DCSA launches to expedite South Africa’s “sluggish response” to drone technologies

The Drone Council South Africa (DCSA) was launched this week via a webinar, to update global stakeholders in the private and public sectors, on progress being made in the drones industry, both internationally and in South Africa, reports creamermedia.co.za.

The Association, initiated in 2019, planned to launch in May 2020, but this was postponed due to the pandemic lockdown. Finally, it was actualised by the minister of communications and digital technologies Stella Ndabeni-Abrahams, in association with the Department of Communications and Digital Technologies (DCDT).

The DCSA was formed in part to address the country’s sluggish response to developing new and modern regulations, to enable the domestic industry to move forward by deploying the latest drone technologies.

South Africa was the first African nation to enforce regulations with the Civil Aviation Authority of South Africa’s (Part 101) in 2015. Since then, drone technology has progressed significantly in many countries, like Africa, where regulations have developed to embrace newer technologies including beyond-visual-line-of-sight (BVLOS).

Yet, BVLOS for example, is still banned in South Africa, except for military operations. Other countries in Africa, such as Ghana and Rwanda, have not only permitted BVLOS, but such operations are proving highly successful (eg. Zipline).

DCSA chairperson Irvin Phenyane said South Africa’s poor response to global drone technology trends has put the country on the back foot and exposed the country’s lost opportunities. “South Africa was the first country in Africa to approve drone (RPAS) regulations, but subsequent international investment has gone elsewhere in Africa,” said Phenyane. “South Africa is now having to play catch-up”.

Airports Company South Africa (ACSA) CEO Nompumelelo (Mpumi) Mpofu added, “We are now in a Covid-19 environment, so we are looking at a digitisation strategy. South Africa has 1,500 aerodromes of which 90 are airports. The whole country is well endowed with infrastructure to operate droneports.”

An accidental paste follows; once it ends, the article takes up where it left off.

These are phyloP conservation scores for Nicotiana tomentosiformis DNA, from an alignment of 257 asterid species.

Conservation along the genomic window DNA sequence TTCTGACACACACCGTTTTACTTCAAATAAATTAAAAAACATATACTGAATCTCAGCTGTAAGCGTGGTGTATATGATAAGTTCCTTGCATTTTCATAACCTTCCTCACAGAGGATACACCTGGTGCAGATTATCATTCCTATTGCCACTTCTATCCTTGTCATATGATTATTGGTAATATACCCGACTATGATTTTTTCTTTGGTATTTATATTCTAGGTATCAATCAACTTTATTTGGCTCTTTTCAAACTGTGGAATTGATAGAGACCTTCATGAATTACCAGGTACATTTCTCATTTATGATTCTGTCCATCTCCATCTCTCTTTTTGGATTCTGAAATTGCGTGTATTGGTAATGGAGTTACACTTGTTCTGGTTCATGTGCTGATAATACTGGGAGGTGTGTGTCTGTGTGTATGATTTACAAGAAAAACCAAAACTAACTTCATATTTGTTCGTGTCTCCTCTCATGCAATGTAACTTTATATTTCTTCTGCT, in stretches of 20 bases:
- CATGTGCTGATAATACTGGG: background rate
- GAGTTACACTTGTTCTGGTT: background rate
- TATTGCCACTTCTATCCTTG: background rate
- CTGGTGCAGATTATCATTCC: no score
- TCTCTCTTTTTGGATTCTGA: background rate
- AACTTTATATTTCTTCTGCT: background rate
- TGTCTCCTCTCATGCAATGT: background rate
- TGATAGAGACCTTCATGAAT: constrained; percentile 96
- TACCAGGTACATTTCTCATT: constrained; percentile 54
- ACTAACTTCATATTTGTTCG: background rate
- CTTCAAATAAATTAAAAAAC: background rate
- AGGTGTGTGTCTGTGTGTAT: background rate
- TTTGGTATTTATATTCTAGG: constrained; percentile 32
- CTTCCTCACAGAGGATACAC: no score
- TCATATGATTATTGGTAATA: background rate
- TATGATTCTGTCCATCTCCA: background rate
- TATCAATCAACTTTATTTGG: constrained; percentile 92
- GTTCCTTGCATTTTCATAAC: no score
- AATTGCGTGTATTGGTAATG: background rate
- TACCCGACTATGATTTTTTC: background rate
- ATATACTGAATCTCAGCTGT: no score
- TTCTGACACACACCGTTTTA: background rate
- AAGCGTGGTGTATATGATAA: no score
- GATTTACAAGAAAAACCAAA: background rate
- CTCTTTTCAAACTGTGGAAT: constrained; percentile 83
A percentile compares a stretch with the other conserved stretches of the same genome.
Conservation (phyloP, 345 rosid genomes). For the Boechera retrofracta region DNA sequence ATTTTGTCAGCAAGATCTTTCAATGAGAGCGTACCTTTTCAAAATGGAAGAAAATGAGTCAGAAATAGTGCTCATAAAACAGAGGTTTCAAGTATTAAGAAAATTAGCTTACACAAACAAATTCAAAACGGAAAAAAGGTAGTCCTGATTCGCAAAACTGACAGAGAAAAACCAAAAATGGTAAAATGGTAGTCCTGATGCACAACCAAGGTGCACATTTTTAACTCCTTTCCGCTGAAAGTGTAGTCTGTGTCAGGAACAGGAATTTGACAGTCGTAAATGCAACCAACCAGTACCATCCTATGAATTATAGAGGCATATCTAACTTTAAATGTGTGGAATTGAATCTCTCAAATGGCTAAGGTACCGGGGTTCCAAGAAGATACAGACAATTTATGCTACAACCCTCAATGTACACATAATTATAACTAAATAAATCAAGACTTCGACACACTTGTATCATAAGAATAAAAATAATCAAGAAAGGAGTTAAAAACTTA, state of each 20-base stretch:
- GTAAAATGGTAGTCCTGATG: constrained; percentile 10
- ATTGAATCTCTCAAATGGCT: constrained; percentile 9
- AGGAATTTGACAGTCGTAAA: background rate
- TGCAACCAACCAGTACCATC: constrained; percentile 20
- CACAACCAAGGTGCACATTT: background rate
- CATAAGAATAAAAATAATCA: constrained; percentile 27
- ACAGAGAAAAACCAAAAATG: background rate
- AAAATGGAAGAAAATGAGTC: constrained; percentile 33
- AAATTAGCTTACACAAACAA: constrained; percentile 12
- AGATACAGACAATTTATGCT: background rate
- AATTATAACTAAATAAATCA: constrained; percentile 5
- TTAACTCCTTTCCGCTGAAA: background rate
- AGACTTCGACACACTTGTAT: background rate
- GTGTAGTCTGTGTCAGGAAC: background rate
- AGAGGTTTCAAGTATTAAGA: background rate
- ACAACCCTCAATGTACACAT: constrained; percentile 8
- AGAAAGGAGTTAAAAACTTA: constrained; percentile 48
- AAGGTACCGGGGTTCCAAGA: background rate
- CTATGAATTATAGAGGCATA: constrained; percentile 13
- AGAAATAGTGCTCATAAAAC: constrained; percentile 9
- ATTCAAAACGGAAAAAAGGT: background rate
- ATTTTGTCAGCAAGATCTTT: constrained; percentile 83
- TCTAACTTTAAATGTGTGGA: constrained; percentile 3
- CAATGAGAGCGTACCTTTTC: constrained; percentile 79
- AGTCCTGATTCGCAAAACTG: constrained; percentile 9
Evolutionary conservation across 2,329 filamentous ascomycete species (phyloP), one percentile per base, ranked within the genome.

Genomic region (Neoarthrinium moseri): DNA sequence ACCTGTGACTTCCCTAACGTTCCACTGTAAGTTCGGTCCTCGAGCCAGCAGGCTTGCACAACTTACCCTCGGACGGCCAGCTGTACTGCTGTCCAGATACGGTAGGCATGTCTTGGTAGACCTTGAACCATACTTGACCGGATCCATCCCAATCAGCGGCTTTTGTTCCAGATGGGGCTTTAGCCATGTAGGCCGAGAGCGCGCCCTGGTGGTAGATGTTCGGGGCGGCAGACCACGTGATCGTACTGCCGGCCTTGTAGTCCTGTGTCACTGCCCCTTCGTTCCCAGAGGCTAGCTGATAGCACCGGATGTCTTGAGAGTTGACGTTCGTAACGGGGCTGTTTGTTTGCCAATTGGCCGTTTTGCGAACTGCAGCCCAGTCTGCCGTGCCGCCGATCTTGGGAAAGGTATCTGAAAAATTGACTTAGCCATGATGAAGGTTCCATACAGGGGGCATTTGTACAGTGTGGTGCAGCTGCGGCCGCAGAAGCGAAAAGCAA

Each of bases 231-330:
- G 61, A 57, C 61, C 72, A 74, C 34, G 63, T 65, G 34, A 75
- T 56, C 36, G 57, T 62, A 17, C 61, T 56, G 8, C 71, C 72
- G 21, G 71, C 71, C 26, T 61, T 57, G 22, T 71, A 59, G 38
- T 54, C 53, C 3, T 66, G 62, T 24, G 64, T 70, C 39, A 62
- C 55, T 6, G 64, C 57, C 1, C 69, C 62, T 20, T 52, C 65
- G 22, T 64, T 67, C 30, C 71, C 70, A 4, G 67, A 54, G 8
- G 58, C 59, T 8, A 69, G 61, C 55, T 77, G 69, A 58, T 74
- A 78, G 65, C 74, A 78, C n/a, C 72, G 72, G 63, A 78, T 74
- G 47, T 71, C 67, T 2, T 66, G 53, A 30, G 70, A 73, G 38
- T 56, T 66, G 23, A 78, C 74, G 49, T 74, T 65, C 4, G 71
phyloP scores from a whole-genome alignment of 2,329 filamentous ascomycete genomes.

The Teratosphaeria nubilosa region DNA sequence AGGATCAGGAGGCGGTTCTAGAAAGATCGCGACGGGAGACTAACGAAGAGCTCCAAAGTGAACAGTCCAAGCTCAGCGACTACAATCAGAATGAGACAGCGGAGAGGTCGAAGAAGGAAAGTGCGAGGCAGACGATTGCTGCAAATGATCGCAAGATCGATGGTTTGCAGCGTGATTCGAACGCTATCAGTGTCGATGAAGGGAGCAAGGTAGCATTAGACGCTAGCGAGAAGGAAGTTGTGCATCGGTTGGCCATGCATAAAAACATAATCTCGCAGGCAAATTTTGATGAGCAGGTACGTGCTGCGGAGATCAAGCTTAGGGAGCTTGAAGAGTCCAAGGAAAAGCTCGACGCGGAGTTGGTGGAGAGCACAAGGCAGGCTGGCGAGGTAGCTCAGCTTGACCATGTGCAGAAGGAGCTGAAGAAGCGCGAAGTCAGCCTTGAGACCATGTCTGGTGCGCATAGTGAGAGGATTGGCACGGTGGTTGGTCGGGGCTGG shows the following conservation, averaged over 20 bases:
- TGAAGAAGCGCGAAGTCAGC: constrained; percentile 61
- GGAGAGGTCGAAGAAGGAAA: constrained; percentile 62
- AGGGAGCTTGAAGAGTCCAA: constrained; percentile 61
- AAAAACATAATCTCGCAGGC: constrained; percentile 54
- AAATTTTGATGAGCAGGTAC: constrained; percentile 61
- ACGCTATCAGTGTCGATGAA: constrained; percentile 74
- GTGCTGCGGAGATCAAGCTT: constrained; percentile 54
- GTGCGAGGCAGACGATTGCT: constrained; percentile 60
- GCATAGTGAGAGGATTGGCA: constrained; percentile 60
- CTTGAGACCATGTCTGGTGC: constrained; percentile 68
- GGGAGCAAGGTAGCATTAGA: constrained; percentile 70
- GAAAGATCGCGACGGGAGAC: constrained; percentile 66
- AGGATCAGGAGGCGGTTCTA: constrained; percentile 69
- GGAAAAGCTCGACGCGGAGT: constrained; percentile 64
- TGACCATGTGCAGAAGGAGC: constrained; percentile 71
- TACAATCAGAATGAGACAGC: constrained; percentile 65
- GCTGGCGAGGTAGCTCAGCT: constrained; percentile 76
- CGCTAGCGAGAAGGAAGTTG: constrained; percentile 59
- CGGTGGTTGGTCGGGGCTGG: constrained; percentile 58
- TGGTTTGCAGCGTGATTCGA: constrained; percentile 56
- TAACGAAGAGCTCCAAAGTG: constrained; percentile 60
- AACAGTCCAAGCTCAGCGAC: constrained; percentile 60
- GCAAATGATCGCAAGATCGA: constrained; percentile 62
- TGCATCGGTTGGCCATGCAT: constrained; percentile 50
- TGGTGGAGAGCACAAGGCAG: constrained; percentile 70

Phenyane said that after 16 months of consultation, there is now an industry consensus that all stakeholders should be rallied under one national strategy. “Our launch is under the banner ‘Strategic partnerships to accelerate a national growth strategy for the drone industry.’”

As part of DCSA’s effort to grow the industry, new drone technology skills for graduates, current aviators and unemployed youth are being considered.

Phenyane noted that many developing countries are now using drone technology in industries like town planning, project monitoring, rail services, road maintenance, crop spraying, delivery of goods and the security industry. “The accelerated growth of the drone industry is paramount to the economic growth of our country.”

Starting immediately, he said the DCSA would embark upon its ‘Operation Catch-Up 2023’, which involves catching up on five years of delays in drone regulations by early 2023.

Phenyane pointed out that Stella Ndabeni-Abrahams, the South African Minister of Communications, would be instrumental in providing the DCSA with clear direction on such a strategy that will comprise of four key pillars including growing the number of stakeholders, whilst expanding the role of drones.

The primary objectives include improving industry collaboration, incubating drone-related businesses, enhancing the industry and sector, improving drone pilot training, increasing South Africa’s global drone competitiveness, and generally transforming the entire industry.

Other speakers at the webinar were Simon Segwabe, executive aviation safety operations, SA Civil Aviation Authority; Yaniv Gelnik, global business development lead from Zipline; Chief of Staff Andi Fisanich of Wingcopter; Geoffrey Nyaga, chief operations officer of Astral Aerial Solutions; and Zac Kennedy, head of aviation regulatory strategy, Swoop Aero.

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